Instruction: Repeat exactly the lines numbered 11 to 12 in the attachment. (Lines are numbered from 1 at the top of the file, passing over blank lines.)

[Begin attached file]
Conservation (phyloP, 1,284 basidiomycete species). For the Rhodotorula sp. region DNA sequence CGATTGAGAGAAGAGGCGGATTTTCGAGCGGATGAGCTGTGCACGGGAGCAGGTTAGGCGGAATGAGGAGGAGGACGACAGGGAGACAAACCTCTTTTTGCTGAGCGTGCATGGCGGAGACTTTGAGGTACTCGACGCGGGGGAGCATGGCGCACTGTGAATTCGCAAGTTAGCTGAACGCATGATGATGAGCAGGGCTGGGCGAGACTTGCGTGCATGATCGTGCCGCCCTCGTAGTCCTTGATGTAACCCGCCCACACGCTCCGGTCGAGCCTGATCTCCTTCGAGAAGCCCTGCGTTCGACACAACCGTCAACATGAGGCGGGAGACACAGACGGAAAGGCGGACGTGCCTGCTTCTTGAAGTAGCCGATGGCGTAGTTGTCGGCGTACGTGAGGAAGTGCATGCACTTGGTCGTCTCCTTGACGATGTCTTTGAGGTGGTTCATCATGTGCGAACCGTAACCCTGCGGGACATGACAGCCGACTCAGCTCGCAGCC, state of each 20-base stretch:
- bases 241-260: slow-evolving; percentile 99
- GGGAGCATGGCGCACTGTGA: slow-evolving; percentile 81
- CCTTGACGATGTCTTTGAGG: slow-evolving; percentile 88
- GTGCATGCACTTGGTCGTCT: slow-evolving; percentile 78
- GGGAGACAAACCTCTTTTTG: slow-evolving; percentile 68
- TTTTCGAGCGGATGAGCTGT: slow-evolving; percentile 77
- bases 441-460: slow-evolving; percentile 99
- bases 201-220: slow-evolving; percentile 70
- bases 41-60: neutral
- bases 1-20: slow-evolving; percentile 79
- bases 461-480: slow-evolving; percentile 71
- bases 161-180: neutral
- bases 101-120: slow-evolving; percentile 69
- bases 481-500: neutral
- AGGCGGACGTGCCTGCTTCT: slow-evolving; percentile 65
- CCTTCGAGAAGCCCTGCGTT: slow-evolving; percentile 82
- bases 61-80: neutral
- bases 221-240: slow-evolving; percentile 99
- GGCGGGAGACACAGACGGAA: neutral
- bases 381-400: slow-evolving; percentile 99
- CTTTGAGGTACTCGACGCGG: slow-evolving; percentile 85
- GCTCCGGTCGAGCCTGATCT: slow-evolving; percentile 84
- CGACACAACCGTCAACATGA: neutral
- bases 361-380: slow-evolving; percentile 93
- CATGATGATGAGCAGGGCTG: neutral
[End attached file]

- bases 1-20: slow-evolving; percentile 79
- bases 461-480: slow-evolving; percentile 71